In most cases, a gifted deposit is given by a family member (the bank of mum and dad is still one of the biggest mortgage lenders in the UK). The relatives gifting the deposit will usually be immediate family members, although some mortgage lenders will allow a partner to give a deposit in some cases. However, you will find that there are a lot of mortgage lenders who won’t accept a gifted deposit from anyone other than your parents.
In some cases, the person selling you the house will offer a gifted deposit in the hopes of a faster sale. This isn’t too common, but mortgage lenders are rarely going to agree to it. That’s even going to be the case if you’re planning to buy the property from your parents or other close family members.
It can take a lot of research to find the right mortgage, whether or not you’re using a gifted deposit. One option to make it easier to sort through those options is a mortgage broker. While not everyone needs a mortgage broker, they can be particularly beneficial if you’re getting a gifted deposit. They will be able to help you find the right deal depending on the amount you are gifted.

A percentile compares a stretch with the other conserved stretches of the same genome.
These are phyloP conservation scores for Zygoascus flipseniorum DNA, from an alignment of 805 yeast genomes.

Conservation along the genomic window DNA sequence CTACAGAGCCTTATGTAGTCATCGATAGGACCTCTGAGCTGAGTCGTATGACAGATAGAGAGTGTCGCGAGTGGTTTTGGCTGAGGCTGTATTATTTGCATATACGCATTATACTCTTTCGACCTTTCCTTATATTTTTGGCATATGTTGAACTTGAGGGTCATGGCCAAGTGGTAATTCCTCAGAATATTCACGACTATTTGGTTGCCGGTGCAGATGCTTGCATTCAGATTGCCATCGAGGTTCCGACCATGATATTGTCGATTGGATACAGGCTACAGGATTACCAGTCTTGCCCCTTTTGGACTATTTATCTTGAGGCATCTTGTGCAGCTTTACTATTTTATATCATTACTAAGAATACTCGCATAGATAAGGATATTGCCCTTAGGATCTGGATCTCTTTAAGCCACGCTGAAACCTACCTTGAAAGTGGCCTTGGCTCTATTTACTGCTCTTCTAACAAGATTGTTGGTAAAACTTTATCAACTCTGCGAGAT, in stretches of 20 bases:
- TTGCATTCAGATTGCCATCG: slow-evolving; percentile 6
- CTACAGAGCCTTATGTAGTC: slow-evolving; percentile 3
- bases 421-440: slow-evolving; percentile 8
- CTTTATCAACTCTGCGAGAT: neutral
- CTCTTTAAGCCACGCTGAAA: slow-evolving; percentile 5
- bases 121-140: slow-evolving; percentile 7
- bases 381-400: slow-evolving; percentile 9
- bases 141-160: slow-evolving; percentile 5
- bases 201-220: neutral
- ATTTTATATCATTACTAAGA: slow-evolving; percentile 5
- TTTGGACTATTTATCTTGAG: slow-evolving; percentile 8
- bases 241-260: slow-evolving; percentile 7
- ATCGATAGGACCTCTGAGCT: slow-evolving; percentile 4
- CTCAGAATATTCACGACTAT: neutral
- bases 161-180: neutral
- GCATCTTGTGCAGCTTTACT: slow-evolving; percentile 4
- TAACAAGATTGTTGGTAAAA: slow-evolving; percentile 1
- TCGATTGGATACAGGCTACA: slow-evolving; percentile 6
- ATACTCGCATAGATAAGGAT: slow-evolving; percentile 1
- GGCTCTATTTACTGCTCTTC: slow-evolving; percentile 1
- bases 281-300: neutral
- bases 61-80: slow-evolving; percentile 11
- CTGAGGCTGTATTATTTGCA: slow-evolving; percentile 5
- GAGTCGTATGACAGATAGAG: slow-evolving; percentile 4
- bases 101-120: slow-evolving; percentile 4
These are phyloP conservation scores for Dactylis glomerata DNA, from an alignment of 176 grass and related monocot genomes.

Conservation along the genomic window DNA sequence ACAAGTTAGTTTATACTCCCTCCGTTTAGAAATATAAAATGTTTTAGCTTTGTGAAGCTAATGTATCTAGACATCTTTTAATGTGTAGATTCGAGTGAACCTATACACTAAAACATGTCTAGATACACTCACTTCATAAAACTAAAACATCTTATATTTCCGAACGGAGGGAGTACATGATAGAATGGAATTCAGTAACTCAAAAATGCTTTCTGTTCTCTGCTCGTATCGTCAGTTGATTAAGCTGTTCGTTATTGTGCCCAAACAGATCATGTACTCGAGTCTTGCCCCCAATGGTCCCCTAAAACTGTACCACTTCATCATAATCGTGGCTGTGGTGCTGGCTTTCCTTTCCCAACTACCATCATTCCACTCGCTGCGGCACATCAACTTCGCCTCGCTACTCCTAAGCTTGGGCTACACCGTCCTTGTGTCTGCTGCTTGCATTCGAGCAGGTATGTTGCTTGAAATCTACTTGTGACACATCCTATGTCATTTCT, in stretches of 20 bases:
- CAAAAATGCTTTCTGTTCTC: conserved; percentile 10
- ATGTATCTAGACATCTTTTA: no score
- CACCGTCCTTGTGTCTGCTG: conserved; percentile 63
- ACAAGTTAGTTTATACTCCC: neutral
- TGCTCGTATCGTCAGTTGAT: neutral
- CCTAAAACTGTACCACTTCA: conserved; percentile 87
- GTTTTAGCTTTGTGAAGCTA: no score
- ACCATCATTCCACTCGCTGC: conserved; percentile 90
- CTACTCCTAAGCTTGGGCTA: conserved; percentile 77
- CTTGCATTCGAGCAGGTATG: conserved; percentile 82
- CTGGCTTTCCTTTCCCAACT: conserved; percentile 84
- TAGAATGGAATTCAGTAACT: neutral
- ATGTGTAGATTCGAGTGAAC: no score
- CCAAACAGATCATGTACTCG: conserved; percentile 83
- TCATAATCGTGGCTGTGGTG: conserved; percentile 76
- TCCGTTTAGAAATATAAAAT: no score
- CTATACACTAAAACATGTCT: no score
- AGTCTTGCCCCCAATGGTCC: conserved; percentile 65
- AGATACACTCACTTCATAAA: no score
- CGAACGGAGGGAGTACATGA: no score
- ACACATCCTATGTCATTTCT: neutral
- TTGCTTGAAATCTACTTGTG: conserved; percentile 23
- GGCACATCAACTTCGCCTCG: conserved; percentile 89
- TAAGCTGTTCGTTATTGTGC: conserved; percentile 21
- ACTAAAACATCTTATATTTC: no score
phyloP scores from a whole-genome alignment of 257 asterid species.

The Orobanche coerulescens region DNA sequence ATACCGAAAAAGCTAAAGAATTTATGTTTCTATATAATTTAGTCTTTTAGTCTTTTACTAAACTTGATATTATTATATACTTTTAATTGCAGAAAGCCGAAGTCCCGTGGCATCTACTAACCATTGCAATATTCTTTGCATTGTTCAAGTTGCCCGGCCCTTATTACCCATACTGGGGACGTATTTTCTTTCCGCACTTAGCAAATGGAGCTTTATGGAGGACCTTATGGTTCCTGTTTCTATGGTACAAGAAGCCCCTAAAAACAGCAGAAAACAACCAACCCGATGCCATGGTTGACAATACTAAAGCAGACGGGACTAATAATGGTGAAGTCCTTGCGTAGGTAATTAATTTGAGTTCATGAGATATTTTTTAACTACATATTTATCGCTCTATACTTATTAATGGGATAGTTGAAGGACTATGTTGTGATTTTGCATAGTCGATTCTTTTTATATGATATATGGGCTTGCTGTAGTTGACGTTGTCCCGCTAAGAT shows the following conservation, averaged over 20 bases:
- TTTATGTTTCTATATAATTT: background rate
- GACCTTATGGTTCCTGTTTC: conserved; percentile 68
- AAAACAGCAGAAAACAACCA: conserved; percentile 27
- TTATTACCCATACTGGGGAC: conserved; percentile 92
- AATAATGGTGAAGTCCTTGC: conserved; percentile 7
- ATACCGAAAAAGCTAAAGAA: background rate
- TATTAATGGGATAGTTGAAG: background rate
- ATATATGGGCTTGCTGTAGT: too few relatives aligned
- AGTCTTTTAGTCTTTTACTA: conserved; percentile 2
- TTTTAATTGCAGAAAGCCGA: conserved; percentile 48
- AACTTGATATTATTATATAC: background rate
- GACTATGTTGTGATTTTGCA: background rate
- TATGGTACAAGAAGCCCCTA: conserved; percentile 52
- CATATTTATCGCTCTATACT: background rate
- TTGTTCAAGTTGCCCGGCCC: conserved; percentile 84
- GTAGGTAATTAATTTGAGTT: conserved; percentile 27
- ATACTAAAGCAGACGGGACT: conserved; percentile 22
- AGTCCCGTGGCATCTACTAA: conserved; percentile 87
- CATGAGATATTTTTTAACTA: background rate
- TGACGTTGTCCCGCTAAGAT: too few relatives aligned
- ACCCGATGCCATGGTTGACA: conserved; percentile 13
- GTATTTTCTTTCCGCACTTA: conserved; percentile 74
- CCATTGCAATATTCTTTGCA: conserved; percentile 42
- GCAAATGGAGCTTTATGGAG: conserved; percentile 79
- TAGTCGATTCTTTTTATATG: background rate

You’ll also need to let your conveyancing solicitor know that you’ve received a gifted deposit. One of the responsibilities of the conveyancing solicitor is to ensure that everything is legally above board, including anti-money laundering laws. There’s more work involved with a gifted deposit, so there will be an additional cost, but your solicitor should be 100% transparent about that.
Your solicitor will then get as much information as possible about how you will fund your house purchase. If you’re receiving a gifted deposit, your solicitor will then write to the person giving the gift to a) get confirmation of their identity and b) get evidence of the source of the gifted money. The gifter will also need to provide a letter that states they won’t be living in the house and confirm they have no legal interest in the property.
A solicitor will also advise the gift-giver to get independent legal advice. Some mortgage lenders won’t accept a gifted deposit if the gifter hasn’t got their own legal representation. There may also be tax implications, so the gifter should also contact an accountant.